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I'm working on a project at work, and I've been tasked with implementing a custom Java Swing library that logs an event to a file whenever a Swing component is interacted with by a user. In other words, whenever a user interacts with a button, check box, etc on a GUI, the event is logged to a file. The log entry must contain the source filename and line number of where the event occurred. There's one catch: the logging mechanism needs to happen automatically in the library for a method implemented by the developer outside of the library. Can it be done? Here's what I have so far:

Custom library action listener:

public abstract class MyActionListener implements ActionListener
{
    // Prevents the developer from implementing the "actionPerformed" method
    @Override
    public final void actionPerformed(ActionEvent e)
    {
        // Do nothing
    }

    // Custom method
    public void actionPerformed(MyActionEvent e)
    {
        doCustomMethod();

        // Tried obtaining the stack trace here but there's no entry
        // in the trace for "doCustomMethod()"
        StackTraceElement [] elements = Thread.currentThread().getStackTrace();
        for (StackTraceElement element : elements)
        {
            // print each element
        }
    }

    // Forces the developer to implement this method
    public abstract void doCustomMethod();
}

Custom library button:

public class MyButton extends JButton
{
    ...

    // Custom method
    public void addActionListener(MyActionListener l)
    {
        listenerList.add(MyActionListener.class, l);
    }
}

Developer created GUI:

public class TestGui extends JFrame
{
    TestGui()
    {
        ...

        MyButton button = new MyButton("Push");
        button.addActionListener(new MyActionListener()
        {
            public void doCustomMethod()
            {
                // Want to log this line number and file name,
                // but need the library to do it; NOT the developer.
            }
        });
    }
}

I've already got all the proper logic in place so that the correct addActionListener() and actionPerformed() methods are called. My problem is trying to log the events. I've also tried implementing custom Java annotations, but it didn't work. Plus, the developer has to include the -processor option in building the GUI. We are trying to have the developers use our custom Swing library just like the Java Swing library. The changes I implement would be transparent to the developer.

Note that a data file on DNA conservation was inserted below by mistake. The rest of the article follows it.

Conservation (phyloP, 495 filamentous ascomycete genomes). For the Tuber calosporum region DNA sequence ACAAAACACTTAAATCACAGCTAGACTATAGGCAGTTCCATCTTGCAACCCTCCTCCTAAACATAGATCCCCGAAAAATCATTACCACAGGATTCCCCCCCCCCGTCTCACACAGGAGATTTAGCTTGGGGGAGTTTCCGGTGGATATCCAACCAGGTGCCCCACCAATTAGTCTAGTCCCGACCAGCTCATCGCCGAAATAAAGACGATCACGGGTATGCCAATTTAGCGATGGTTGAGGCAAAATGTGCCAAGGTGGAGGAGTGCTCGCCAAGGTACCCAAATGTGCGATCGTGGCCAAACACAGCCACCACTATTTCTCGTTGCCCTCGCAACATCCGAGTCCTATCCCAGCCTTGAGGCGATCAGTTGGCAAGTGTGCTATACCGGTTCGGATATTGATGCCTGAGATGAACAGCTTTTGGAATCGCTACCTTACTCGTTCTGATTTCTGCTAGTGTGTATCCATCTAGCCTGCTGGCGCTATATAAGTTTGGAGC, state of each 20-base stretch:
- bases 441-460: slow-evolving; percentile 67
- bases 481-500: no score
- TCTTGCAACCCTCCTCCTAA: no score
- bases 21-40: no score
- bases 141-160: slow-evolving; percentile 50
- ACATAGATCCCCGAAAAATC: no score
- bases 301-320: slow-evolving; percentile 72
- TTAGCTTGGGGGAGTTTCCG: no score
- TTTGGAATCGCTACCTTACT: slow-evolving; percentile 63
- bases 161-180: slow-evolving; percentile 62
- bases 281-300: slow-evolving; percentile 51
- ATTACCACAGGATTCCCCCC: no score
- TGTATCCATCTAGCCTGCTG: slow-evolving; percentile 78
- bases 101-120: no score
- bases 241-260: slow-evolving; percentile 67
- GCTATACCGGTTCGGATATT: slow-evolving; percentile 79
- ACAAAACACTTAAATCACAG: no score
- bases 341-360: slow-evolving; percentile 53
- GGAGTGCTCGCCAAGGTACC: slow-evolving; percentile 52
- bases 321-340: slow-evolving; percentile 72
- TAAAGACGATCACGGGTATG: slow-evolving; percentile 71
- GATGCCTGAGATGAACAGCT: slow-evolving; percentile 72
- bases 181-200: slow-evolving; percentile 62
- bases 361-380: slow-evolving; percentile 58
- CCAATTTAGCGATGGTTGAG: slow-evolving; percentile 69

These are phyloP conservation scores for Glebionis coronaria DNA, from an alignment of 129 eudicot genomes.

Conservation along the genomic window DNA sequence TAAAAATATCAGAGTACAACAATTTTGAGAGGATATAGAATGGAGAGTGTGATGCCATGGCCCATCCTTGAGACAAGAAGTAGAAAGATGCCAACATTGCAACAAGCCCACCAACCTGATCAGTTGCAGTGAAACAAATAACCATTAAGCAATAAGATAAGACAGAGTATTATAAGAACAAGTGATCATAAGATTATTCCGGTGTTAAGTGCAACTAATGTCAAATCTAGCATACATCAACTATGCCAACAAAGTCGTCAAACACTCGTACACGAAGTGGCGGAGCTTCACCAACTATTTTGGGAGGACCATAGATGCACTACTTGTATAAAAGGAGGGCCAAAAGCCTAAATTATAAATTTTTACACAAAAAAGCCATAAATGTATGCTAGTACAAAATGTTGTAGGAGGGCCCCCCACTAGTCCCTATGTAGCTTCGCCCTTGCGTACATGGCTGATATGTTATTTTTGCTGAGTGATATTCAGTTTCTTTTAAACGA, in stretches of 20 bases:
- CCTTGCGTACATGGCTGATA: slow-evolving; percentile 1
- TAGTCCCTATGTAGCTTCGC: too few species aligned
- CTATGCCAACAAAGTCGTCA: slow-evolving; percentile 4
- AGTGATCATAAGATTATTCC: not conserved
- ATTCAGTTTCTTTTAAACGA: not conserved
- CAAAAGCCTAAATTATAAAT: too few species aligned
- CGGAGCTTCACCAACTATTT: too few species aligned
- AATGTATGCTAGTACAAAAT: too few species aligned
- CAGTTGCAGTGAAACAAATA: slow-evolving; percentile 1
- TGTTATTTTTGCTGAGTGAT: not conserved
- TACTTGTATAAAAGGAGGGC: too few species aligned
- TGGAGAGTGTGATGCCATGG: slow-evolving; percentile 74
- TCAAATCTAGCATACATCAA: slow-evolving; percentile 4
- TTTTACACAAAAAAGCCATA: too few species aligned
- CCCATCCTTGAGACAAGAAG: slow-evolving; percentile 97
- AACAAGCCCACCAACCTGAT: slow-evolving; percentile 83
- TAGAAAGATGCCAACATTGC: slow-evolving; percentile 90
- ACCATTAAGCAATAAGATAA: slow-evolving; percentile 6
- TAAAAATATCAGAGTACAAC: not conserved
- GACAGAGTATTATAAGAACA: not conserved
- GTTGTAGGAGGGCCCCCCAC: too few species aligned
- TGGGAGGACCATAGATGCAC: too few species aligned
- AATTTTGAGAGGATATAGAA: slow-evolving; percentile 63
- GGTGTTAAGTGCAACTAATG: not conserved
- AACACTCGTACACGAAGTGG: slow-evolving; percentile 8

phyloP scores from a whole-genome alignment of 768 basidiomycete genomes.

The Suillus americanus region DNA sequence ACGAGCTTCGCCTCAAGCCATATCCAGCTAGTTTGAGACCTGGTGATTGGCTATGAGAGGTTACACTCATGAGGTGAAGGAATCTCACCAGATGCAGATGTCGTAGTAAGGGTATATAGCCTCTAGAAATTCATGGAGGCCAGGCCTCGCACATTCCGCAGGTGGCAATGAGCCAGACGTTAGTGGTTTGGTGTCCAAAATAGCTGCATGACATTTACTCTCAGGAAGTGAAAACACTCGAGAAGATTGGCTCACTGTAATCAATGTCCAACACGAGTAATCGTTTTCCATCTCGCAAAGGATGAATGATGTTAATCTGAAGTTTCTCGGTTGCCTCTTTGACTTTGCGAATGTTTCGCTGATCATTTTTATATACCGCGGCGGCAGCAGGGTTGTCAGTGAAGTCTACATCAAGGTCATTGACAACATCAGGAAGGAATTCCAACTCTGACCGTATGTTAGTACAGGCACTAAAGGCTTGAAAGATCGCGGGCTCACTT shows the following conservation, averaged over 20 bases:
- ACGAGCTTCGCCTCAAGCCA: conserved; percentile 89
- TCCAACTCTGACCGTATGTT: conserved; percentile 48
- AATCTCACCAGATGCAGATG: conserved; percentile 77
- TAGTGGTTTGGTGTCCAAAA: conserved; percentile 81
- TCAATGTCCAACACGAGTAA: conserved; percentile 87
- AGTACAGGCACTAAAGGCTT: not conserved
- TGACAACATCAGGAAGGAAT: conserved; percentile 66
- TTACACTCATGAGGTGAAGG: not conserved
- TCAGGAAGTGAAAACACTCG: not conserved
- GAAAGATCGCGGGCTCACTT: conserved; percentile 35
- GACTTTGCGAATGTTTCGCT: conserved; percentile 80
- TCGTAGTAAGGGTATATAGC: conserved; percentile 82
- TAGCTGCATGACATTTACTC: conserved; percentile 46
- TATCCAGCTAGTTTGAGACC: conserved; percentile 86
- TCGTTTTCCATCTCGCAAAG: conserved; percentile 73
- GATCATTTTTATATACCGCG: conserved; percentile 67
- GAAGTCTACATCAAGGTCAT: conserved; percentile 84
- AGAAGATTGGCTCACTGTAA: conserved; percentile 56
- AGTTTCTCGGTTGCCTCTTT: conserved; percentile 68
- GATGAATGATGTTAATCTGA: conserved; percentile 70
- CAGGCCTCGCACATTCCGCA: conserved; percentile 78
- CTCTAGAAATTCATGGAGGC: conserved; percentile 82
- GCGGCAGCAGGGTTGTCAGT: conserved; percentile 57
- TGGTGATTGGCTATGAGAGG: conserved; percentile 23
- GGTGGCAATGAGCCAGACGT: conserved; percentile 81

Any help is greatly appreciated.

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1  
It sounds like AspectJ might be useful... –  Jonathon Faust May 16 '12 at 19:53

3 Answers 3

What about traversing Component tree and adding your listeners to each component (JButton, etc. - that can interact with user and you need it)?

Then developer could use simple JButton (not MyButton). But when you use this approach - you should invoke traversing components method after all components are created. If other components will be added you could add also ComponentListener that listens to Component#add methods and update your listeners.

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Maybe Logback + SLF4J can help you

First put logback-classic.jar, logback-core.jar and slf4j-api in your classpath

There's a default configuration if none is present, but if you want more detailed configuration you can add a logback.xml config file with something like this:

<?xml version="1.0" encoding="UTF-8" ?>

<configuration scan="true" scanPeriod="60 seconds">

<appender name="CONSOLE" class="ch.qos.logback.core.ConsoleAppender">
    <layout class="ch.qos.logback.classic.PatternLayout">
        <pattern>[%d{ISO8601}] [%-5level] \(%F:%L\) - %msg%n</pattern>
    </layout>
</appender>

<logger name="org.hibernate" level="WARN" />
<logger name="org.springframework" level="INFO" />

<root level="INFO">
    <appender-ref ref="CONSOLE" />
</root>

</configuration>
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Can you please elaborate on how you'd specifically use these tools? –  templatetypedef May 16 '12 at 19:51

If you can force them to call a method in their doCustomMethod() implementation then you can access the line number from the stack trace information. Otherwise, you can use this.getClass() to find out the Class name of their implementation and use ASM ClassReader to find out the line number / source file.

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